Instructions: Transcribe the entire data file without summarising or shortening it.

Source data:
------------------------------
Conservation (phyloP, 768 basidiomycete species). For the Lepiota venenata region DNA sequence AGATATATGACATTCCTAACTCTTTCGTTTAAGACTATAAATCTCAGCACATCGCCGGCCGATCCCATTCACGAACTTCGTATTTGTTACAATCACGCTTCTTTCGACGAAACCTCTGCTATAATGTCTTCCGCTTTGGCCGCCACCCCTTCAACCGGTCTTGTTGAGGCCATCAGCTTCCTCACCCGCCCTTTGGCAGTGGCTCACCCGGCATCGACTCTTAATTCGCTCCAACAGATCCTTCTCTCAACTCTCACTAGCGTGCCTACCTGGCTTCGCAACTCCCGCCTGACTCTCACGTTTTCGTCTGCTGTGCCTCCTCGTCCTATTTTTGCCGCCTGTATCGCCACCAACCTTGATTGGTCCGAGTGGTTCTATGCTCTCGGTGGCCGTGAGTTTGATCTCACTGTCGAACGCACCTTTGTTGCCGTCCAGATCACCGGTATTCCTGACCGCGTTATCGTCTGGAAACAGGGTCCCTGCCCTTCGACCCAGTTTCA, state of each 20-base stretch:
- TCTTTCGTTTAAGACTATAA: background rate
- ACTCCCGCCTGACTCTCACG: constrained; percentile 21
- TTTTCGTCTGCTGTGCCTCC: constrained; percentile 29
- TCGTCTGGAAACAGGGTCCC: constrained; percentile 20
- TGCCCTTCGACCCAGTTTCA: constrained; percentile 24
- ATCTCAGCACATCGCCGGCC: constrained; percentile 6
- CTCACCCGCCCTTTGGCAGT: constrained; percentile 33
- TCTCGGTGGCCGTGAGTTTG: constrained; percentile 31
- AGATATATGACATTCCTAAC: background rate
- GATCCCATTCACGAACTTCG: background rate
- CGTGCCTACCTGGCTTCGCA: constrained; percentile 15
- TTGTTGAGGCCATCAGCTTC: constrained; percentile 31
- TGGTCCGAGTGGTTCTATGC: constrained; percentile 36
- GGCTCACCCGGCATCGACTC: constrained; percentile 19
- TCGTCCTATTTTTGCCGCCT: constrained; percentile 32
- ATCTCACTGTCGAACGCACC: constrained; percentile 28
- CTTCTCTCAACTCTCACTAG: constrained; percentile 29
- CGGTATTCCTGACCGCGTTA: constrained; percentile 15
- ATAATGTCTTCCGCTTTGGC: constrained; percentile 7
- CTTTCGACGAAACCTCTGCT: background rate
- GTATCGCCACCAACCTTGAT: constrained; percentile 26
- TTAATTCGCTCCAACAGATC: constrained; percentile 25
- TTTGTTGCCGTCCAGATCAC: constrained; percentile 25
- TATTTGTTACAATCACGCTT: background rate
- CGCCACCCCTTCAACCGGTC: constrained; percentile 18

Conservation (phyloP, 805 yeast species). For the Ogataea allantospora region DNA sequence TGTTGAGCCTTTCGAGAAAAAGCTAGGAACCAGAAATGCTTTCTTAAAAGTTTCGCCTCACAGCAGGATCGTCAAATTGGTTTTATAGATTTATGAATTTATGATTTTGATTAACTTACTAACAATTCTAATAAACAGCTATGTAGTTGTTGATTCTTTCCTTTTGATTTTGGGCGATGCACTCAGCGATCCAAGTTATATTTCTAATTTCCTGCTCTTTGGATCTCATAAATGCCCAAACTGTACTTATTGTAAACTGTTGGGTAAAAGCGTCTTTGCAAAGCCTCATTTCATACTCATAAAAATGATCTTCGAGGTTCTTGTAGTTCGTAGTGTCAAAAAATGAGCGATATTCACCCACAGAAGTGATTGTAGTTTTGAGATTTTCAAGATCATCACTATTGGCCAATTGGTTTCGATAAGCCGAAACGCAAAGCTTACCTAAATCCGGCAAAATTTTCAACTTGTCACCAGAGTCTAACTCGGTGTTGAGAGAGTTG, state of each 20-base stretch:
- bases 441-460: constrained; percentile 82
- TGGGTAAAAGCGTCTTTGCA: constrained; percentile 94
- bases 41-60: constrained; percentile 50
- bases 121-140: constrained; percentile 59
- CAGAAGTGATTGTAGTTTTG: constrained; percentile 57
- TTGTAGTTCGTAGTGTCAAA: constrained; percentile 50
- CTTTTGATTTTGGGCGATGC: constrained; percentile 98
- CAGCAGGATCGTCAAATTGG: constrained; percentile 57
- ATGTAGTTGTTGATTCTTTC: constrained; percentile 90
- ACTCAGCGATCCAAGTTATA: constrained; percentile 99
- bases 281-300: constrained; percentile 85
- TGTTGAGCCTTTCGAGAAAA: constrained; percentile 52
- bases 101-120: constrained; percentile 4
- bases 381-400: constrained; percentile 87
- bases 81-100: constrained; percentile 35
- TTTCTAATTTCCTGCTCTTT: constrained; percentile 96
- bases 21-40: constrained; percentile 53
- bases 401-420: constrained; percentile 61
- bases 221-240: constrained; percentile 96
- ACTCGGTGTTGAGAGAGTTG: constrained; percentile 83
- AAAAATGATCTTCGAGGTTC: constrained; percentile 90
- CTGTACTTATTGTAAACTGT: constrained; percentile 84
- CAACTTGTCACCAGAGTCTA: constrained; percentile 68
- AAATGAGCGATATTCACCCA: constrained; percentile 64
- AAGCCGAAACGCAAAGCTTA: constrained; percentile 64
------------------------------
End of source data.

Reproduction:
Conservation (phyloP, 768 basidiomycete species). For the Lepiota venenata region DNA sequence AGATATATGACATTCCTAACTCTTTCGTTTAAGACTATAAATCTCAGCACATCGCCGGCCGATCCCATTCACGAACTTCGTATTTGTTACAATCACGCTTCTTTCGACGAAACCTCTGCTATAATGTCTTCCGCTTTGGCCGCCACCCCTTCAACCGGTCTTGTTGAGGCCATCAGCTTCCTCACCCGCCCTTTGGCAGTGGCTCACCCGGCATCGACTCTTAATTCGCTCCAACAGATCCTTCTCTCAACTCTCACTAGCGTGCCTACCTGGCTTCGCAACTCCCGCCTGACTCTCACGTTTTCGTCTGCTGTGCCTCCTCGTCCTATTTTTGCCGCCTGTATCGCCACCAACCTTGATTGGTCCGAGTGGTTCTATGCTCTCGGTGGCCGTGAGTTTGATCTCACTGTCGAACGCACCTTTGTTGCCGTCCAGATCACCGGTATTCCTGACCGCGTTATCGTCTGGAAACAGGGTCCCTGCCCTTCGACCCAGTTTCA, state of each 20-base stretch:
- TCTTTCGTTTAAGACTATAA: background rate
- ACTCCCGCCTGACTCTCACG: constrained; percentile 21
- TTTTCGTCTGCTGTGCCTCC: constrained; percentile 29
- TCGTCTGGAAACAGGGTCCC: constrained; percentile 20
- TGCCCTTCGACCCAGTTTCA: constrained; percentile 24
- ATCTCAGCACATCGCCGGCC: constrained; percentile 6
- CTCACCCGCCCTTTGGCAGT: constrained; percentile 33
- TCTCGGTGGCCGTGAGTTTG: constrained; percentile 31
- AGATATATGACATTCCTAAC: background rate
- GATCCCATTCACGAACTTCG: background rate
- CGTGCCTACCTGGCTTCGCA: constrained; percentile 15
- TTGTTGAGGCCATCAGCTTC: constrained; percentile 31
- TGGTCCGAGTGGTTCTATGC: constrained; percentile 36
- GGCTCACCCGGCATCGACTC: constrained; percentile 19
- TCGTCCTATTTTTGCCGCCT: constrained; percentile 32
- ATCTCACTGTCGAACGCACC: constrained; percentile 28
- CTTCTCTCAACTCTCACTAG: constrained; percentile 29
- CGGTATTCCTGACCGCGTTA: constrained; percentile 15
- ATAATGTCTTCCGCTTTGGC: constrained; percentile 7
- CTTTCGACGAAACCTCTGCT: background rate
- GTATCGCCACCAACCTTGAT: constrained; percentile 26
- TTAATTCGCTCCAACAGATC: constrained; percentile 25
- TTTGTTGCCGTCCAGATCAC: constrained; percentile 25
- TATTTGTTACAATCACGCTT: background rate
- CGCCACCCCTTCAACCGGTC: constrained; percentile 18

Conservation (phyloP, 805 yeast species). For the Ogataea allantospora region DNA sequence TGTTGAGCCTTTCGAGAAAAAGCTAGGAACCAGAAATGCTTTCTTAAAAGTTTCGCCTCACAGCAGGATCGTCAAATTGGTTTTATAGATTTATGAATTTATGATTTTGATTAACTTACTAACAATTCTAATAAACAGCTATGTAGTTGTTGATTCTTTCCTTTTGATTTTGGGCGATGCACTCAGCGATCCAAGTTATATTTCTAATTTCCTGCTCTTTGGATCTCATAAATGCCCAAACTGTACTTATTGTAAACTGTTGGGTAAAAGCGTCTTTGCAAAGCCTCATTTCATACTCATAAAAATGATCTTCGAGGTTCTTGTAGTTCGTAGTGTCAAAAAATGAGCGATATTCACCCACAGAAGTGATTGTAGTTTTGAGATTTTCAAGATCATCACTATTGGCCAATTGGTTTCGATAAGCCGAAACGCAAAGCTTACCTAAATCCGGCAAAATTTTCAACTTGTCACCAGAGTCTAACTCGGTGTTGAGAGAGTTG, state of each 20-base stretch:
- bases 441-460: constrained; percentile 82
- TGGGTAAAAGCGTCTTTGCA: constrained; percentile 94
- bases 41-60: constrained; percentile 50
- bases 121-140: constrained; percentile 59
- CAGAAGTGATTGTAGTTTTG: constrained; percentile 57
- TTGTAGTTCGTAGTGTCAAA: constrained; percentile 50
- CTTTTGATTTTGGGCGATGC: constrained; percentile 98
- CAGCAGGATCGTCAAATTGG: constrained; percentile 57
- ATGTAGTTGTTGATTCTTTC: constrained; percentile 90
- ACTCAGCGATCCAAGTTATA: constrained; percentile 99
- bases 281-300: constrained; percentile 85
- TGTTGAGCCTTTCGAGAAAA: constrained; percentile 52
- bases 101-120: constrained; percentile 4
- bases 381-400: constrained; percentile 87
- bases 81-100: constrained; percentile 35
- TTTCTAATTTCCTGCTCTTT: constrained; percentile 96
- bases 21-40: constrained; percentile 53
- bases 401-420: constrained; percentile 61
- bases 221-240: constrained; percentile 96
- ACTCGGTGTTGAGAGAGTTG: constrained; percentile 83
- AAAAATGATCTTCGAGGTTC: constrained; percentile 90
- CTGTACTTATTGTAAACTGT: constrained; percentile 84
- CAACTTGTCACCAGAGTCTA: constrained; percentile 68
- AAATGAGCGATATTCACCCA: constrained; percentile 64
- AAGCCGAAACGCAAAGCTTA: constrained; percentile 64